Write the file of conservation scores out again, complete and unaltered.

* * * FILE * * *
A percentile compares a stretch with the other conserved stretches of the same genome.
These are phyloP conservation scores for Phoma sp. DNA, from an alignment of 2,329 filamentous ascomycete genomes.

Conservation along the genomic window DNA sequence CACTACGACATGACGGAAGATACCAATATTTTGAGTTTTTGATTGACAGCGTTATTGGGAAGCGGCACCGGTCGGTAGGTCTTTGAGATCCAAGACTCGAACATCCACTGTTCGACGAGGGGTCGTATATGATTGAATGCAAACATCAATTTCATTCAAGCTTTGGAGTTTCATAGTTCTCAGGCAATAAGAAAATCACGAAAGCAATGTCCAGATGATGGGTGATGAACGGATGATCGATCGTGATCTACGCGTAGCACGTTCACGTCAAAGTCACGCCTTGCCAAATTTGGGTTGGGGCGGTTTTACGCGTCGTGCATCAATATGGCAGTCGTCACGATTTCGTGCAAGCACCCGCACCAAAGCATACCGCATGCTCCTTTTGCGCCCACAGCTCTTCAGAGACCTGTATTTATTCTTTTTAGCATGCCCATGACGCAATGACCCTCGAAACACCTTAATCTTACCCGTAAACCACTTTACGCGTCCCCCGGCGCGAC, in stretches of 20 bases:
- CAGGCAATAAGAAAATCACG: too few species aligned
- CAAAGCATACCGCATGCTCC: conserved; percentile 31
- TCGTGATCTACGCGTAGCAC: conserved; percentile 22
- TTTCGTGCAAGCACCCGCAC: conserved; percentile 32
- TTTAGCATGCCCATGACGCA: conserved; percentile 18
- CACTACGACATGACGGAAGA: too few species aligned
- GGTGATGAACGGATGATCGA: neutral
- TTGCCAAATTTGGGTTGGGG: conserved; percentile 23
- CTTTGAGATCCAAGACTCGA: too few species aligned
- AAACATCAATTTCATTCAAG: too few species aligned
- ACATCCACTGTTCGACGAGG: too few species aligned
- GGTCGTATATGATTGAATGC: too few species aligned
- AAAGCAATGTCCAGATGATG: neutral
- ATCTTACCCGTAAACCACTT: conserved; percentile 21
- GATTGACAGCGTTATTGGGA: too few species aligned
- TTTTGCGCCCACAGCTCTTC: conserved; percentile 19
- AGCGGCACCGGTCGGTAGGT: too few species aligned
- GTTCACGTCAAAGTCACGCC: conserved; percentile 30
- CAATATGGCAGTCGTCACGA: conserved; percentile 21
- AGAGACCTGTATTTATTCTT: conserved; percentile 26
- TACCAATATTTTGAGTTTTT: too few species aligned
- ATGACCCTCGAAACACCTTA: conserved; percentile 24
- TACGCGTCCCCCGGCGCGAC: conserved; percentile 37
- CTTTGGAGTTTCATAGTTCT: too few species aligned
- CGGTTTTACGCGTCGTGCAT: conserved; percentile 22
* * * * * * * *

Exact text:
A percentile compares a stretch with the other conserved stretches of the same genome.
These are phyloP conservation scores for Phoma sp. DNA, from an alignment of 2,329 filamentous ascomycete genomes.

Conservation along the genomic window DNA sequence CACTACGACATGACGGAAGATACCAATATTTTGAGTTTTTGATTGACAGCGTTATTGGGAAGCGGCACCGGTCGGTAGGTCTTTGAGATCCAAGACTCGAACATCCACTGTTCGACGAGGGGTCGTATATGATTGAATGCAAACATCAATTTCATTCAAGCTTTGGAGTTTCATAGTTCTCAGGCAATAAGAAAATCACGAAAGCAATGTCCAGATGATGGGTGATGAACGGATGATCGATCGTGATCTACGCGTAGCACGTTCACGTCAAAGTCACGCCTTGCCAAATTTGGGTTGGGGCGGTTTTACGCGTCGTGCATCAATATGGCAGTCGTCACGATTTCGTGCAAGCACCCGCACCAAAGCATACCGCATGCTCCTTTTGCGCCCACAGCTCTTCAGAGACCTGTATTTATTCTTTTTAGCATGCCCATGACGCAATGACCCTCGAAACACCTTAATCTTACCCGTAAACCACTTTACGCGTCCCCCGGCGCGAC, in stretches of 20 bases:
- CAGGCAATAAGAAAATCACG: too few species aligned
- CAAAGCATACCGCATGCTCC: conserved; percentile 31
- TCGTGATCTACGCGTAGCAC: conserved; percentile 22
- TTTCGTGCAAGCACCCGCAC: conserved; percentile 32
- TTTAGCATGCCCATGACGCA: conserved; percentile 18
- CACTACGACATGACGGAAGA: too few species aligned
- GGTGATGAACGGATGATCGA: neutral
- TTGCCAAATTTGGGTTGGGG: conserved; percentile 23
- CTTTGAGATCCAAGACTCGA: too few species aligned
- AAACATCAATTTCATTCAAG: too few species aligned
- ACATCCACTGTTCGACGAGG: too few species aligned
- GGTCGTATATGATTGAATGC: too few species aligned
- AAAGCAATGTCCAGATGATG: neutral
- ATCTTACCCGTAAACCACTT: conserved; percentile 21
- GATTGACAGCGTTATTGGGA: too few species aligned
- TTTTGCGCCCACAGCTCTTC: conserved; percentile 19
- AGCGGCACCGGTCGGTAGGT: too few species aligned
- GTTCACGTCAAAGTCACGCC: conserved; percentile 30
- CAATATGGCAGTCGTCACGA: conserved; percentile 21
- AGAGACCTGTATTTATTCTT: conserved; percentile 26
- TACCAATATTTTGAGTTTTT: too few species aligned
- ATGACCCTCGAAACACCTTA: conserved; percentile 24
- TACGCGTCCCCCGGCGCGAC: conserved; percentile 37
- CTTTGGAGTTTCATAGTTCT: too few species aligned
- CGGTTTTACGCGTCGTGCAT: conserved; percentile 22